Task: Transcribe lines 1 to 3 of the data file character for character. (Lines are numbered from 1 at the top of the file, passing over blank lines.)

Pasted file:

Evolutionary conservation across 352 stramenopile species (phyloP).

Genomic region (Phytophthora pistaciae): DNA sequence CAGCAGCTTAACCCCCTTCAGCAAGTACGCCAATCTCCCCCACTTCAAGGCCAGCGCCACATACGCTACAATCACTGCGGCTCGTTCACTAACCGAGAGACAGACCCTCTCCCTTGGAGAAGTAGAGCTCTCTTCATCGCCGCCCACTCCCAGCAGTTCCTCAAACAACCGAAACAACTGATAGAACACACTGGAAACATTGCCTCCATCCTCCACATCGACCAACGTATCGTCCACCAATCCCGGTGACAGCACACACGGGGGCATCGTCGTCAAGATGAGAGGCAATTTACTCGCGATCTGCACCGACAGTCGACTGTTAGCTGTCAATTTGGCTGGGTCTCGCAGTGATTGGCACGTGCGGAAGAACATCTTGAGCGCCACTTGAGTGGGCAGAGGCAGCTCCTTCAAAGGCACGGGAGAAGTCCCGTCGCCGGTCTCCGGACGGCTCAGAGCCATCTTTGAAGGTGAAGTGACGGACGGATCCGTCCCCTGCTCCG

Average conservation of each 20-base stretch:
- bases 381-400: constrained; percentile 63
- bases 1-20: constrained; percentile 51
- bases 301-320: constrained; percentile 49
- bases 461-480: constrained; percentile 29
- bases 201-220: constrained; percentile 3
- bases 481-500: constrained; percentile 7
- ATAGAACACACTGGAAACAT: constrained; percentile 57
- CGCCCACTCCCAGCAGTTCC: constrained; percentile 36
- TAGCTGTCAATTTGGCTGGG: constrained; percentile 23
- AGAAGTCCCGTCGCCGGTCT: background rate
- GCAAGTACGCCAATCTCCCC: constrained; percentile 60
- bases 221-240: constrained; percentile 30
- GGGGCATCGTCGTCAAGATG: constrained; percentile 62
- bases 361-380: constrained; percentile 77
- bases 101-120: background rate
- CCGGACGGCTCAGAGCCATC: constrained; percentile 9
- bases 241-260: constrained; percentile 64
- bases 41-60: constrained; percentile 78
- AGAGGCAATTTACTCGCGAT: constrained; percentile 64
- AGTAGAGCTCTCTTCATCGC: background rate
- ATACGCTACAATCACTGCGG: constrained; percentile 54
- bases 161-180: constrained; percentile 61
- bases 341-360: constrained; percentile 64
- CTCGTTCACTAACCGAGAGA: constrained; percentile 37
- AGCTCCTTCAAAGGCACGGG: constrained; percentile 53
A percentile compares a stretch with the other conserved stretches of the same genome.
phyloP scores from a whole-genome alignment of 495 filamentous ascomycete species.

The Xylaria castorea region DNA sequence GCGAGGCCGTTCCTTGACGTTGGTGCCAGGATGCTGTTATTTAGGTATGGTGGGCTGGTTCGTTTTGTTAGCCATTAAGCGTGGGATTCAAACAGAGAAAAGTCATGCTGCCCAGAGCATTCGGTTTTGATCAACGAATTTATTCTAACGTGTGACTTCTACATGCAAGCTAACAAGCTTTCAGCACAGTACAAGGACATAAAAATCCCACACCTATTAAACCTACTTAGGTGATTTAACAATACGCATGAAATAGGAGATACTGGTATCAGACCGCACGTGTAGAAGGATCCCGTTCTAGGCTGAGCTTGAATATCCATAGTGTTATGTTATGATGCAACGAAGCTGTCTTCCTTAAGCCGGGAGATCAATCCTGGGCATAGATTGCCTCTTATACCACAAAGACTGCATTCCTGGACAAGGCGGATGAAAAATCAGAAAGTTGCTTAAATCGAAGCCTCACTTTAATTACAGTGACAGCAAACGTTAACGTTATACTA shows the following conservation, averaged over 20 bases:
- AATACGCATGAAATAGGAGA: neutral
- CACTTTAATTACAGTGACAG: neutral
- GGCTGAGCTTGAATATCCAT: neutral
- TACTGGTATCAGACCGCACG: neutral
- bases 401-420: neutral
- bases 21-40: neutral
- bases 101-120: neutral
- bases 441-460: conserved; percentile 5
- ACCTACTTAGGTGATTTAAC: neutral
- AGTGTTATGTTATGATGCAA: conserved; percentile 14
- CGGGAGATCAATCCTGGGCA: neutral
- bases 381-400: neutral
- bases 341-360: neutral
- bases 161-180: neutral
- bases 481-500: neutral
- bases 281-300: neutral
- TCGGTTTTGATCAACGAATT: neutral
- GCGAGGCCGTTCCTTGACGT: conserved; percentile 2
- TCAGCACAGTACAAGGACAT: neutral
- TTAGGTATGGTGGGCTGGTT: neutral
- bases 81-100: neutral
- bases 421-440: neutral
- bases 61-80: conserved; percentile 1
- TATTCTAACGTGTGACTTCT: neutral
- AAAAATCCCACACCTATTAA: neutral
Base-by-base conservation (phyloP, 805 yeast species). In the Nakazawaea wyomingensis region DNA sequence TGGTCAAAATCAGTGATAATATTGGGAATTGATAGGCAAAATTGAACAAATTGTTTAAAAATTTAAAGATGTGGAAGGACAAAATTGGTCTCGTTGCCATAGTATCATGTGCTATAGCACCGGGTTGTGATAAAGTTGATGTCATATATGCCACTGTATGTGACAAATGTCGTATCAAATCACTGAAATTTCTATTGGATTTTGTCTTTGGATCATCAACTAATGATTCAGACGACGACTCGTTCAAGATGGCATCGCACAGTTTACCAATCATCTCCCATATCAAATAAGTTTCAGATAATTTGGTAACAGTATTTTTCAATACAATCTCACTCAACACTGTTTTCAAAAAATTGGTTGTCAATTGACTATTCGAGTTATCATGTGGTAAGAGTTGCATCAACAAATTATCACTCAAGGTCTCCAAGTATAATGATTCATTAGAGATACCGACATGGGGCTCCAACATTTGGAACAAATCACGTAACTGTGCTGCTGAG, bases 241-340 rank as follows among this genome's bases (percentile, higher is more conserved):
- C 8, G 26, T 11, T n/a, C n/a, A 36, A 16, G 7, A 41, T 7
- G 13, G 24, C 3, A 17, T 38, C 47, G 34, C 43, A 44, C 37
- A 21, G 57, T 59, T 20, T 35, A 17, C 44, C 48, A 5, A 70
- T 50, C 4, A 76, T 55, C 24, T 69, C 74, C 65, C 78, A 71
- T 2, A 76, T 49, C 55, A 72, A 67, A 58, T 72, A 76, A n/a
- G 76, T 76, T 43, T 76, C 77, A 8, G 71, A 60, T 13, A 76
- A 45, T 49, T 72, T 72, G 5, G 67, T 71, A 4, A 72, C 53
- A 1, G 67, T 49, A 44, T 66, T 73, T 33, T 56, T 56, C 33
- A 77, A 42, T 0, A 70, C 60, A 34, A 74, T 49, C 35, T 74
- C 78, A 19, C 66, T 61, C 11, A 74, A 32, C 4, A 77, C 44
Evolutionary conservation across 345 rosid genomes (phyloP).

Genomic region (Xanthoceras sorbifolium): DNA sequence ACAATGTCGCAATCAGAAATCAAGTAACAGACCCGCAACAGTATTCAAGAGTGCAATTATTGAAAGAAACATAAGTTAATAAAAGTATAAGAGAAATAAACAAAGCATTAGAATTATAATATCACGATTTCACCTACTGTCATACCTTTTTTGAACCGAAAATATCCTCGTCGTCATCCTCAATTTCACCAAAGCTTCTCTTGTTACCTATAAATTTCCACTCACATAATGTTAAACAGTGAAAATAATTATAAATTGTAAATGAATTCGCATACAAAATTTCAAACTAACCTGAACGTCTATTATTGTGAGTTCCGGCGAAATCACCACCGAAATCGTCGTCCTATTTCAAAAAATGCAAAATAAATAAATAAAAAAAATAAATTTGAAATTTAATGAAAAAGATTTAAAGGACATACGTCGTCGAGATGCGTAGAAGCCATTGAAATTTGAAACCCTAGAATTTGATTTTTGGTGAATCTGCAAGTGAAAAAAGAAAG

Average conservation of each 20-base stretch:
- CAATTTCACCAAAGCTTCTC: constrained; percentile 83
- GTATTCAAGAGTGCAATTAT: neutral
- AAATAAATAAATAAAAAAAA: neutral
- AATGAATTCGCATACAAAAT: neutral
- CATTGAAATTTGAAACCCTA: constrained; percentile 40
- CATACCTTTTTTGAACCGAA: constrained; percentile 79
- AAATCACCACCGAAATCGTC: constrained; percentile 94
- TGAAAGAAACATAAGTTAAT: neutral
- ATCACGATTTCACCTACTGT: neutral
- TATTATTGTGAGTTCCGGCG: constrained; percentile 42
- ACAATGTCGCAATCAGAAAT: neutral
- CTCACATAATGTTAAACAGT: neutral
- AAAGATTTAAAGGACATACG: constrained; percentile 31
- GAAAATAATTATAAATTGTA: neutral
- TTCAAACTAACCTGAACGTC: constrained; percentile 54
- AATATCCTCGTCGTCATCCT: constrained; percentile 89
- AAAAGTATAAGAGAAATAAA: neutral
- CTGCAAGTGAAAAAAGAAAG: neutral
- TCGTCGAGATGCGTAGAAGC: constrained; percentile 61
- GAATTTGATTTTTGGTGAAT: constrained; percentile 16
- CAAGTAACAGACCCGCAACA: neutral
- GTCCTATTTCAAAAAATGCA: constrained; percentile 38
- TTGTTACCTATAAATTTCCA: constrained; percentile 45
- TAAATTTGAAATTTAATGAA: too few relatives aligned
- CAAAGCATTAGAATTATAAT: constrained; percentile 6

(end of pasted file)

Evolutionary conservation across 352 stramenopile species (phyloP).

Genomic region (Phytophthora pistaciae): DNA sequence CAGCAGCTTAACCCCCTTCAGCAAGTACGCCAATCTCCCCCACTTCAAGGCCAGCGCCACATACGCTACAATCACTGCGGCTCGTTCACTAACCGAGAGACAGACCCTCTCCCTTGGAGAAGTAGAGCTCTCTTCATCGCCGCCCACTCCCAGCAGTTCCTCAAACAACCGAAACAACTGATAGAACACACTGGAAACATTGCCTCCATCCTCCACATCGACCAACGTATCGTCCACCAATCCCGGTGACAGCACACACGGGGGCATCGTCGTCAAGATGAGAGGCAATTTACTCGCGATCTGCACCGACAGTCGACTGTTAGCTGTCAATTTGGCTGGGTCTCGCAGTGATTGGCACGTGCGGAAGAACATCTTGAGCGCCACTTGAGTGGGCAGAGGCAGCTCCTTCAAAGGCACGGGAGAAGTCCCGTCGCCGGTCTCCGGACGGCTCAGAGCCATCTTTGAAGGTGAAGTGACGGACGGATCCGTCCCCTGCTCCG

Average conservation of each 20-base stretch: